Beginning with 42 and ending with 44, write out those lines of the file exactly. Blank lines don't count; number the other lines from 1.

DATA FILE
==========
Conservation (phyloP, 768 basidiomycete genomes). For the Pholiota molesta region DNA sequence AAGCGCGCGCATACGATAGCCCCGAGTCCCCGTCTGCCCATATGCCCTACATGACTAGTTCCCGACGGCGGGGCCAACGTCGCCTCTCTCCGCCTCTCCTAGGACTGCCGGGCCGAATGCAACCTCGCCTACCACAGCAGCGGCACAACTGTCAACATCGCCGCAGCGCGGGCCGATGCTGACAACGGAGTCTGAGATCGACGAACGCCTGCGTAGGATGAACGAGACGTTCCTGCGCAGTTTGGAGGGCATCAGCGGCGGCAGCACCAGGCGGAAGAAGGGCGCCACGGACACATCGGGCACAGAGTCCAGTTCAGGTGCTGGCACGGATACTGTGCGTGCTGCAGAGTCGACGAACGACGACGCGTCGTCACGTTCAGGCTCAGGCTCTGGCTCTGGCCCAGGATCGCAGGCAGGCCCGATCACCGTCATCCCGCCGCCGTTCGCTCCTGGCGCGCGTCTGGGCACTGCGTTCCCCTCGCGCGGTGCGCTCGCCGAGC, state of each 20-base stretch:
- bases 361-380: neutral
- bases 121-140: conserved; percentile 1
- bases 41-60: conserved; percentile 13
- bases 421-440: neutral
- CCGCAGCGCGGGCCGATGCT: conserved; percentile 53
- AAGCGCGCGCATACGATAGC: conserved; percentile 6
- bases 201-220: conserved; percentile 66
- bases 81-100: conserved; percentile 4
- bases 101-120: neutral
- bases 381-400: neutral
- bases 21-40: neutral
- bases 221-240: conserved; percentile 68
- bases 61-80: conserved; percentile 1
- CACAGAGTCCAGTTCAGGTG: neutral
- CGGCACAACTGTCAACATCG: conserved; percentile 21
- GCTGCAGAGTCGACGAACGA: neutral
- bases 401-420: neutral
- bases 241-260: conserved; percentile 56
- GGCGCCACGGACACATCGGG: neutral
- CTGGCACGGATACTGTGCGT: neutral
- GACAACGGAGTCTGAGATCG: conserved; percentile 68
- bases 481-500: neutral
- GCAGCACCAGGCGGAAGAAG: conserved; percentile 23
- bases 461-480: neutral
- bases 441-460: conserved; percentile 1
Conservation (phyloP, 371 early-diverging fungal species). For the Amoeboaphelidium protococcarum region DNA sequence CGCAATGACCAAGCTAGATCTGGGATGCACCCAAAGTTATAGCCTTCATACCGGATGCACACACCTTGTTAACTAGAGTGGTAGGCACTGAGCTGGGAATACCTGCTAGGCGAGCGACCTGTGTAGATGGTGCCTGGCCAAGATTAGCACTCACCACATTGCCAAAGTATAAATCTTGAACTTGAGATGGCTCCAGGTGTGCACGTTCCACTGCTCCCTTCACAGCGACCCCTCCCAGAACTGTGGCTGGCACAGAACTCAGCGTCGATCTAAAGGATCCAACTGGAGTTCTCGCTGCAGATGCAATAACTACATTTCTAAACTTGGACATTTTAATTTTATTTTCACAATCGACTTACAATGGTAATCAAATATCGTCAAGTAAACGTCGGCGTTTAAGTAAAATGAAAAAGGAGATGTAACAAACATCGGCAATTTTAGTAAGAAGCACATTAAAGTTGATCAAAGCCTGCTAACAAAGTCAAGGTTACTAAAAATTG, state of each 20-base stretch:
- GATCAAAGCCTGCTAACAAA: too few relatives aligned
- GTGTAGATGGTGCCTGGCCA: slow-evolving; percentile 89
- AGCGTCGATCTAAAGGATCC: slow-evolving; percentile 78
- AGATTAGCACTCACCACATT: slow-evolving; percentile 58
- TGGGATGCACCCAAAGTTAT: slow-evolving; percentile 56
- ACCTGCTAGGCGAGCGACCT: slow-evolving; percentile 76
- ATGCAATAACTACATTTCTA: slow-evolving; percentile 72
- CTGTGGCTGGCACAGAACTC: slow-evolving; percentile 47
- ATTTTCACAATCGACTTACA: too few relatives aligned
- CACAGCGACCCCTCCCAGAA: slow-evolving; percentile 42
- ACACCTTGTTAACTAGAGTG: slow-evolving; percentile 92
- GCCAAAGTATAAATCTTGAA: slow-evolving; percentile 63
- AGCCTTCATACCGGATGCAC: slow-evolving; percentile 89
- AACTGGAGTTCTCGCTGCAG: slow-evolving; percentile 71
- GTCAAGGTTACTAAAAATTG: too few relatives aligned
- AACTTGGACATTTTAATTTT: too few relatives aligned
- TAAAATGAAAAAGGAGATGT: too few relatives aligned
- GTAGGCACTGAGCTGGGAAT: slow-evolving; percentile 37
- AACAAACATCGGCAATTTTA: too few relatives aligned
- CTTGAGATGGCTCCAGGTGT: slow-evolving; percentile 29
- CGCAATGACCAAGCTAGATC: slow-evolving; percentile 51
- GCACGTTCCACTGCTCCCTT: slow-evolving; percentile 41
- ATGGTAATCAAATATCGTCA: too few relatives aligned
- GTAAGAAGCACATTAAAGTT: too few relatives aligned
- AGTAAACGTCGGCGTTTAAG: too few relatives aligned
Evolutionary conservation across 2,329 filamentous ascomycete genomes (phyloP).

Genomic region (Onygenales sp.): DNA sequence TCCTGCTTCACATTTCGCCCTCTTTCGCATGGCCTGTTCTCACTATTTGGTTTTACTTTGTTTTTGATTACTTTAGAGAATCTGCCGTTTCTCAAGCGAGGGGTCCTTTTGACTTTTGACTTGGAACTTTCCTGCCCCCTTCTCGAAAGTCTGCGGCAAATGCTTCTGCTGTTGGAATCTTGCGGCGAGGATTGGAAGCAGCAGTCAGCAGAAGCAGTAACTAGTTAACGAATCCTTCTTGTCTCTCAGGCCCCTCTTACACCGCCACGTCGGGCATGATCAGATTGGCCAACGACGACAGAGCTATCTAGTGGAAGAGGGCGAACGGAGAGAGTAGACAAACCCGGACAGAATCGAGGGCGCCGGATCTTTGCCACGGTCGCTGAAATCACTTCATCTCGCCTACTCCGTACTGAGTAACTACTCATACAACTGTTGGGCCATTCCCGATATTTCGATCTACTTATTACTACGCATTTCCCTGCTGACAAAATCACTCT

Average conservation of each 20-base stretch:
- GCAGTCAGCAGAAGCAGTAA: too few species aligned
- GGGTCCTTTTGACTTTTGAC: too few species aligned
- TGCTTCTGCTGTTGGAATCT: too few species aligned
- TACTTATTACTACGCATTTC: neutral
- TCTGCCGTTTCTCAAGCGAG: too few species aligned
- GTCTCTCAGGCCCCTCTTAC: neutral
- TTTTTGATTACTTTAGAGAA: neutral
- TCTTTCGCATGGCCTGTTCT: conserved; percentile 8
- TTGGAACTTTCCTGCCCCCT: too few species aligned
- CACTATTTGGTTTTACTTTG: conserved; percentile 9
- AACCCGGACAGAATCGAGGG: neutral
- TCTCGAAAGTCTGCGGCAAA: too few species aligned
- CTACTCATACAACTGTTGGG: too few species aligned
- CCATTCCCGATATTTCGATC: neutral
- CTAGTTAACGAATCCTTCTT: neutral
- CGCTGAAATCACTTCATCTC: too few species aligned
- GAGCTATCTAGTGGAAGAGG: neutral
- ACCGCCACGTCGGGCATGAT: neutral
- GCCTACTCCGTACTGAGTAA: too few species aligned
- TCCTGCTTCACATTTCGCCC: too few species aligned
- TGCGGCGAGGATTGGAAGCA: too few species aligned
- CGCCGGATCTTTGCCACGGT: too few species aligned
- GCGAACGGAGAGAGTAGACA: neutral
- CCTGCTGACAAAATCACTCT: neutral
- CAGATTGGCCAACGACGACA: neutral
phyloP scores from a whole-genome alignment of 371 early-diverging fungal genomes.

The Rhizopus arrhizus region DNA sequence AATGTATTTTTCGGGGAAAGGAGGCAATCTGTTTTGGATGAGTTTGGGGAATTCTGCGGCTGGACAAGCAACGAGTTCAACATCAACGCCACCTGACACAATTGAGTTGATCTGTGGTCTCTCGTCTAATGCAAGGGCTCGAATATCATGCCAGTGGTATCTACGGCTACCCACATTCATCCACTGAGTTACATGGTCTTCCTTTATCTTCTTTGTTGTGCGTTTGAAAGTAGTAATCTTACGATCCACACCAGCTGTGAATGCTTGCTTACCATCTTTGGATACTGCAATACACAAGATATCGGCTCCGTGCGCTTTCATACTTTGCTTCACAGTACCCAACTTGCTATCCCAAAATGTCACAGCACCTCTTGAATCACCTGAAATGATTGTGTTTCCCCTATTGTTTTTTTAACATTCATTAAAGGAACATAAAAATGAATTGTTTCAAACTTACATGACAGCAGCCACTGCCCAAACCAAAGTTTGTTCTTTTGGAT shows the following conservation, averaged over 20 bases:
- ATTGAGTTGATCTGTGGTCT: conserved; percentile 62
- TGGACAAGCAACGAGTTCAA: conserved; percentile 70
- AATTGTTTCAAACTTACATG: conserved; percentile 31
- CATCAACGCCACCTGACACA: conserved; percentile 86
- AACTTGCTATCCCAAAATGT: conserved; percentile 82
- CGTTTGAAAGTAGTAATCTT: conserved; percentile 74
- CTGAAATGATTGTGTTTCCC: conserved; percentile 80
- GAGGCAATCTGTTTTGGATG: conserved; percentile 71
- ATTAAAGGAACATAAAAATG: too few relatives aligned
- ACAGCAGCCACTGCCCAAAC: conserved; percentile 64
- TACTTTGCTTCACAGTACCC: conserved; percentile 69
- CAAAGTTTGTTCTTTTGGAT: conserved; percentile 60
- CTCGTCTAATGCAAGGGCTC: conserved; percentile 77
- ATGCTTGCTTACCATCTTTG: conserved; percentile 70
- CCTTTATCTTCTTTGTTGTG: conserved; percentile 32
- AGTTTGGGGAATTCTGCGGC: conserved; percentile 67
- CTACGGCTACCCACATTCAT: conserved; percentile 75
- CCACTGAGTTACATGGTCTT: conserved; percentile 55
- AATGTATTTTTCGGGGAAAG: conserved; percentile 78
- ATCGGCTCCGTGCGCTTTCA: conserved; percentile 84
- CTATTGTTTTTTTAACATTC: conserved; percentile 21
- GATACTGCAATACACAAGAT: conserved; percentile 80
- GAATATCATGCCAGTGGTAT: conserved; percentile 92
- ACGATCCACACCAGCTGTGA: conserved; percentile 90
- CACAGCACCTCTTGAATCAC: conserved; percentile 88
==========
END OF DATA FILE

- GTCAAGGTTACTAAAAATTG: too few relatives aligned
- AACTTGGACATTTTAATTTT: too few relatives aligned
- TAAAATGAAAAAGGAGATGT: too few relatives aligned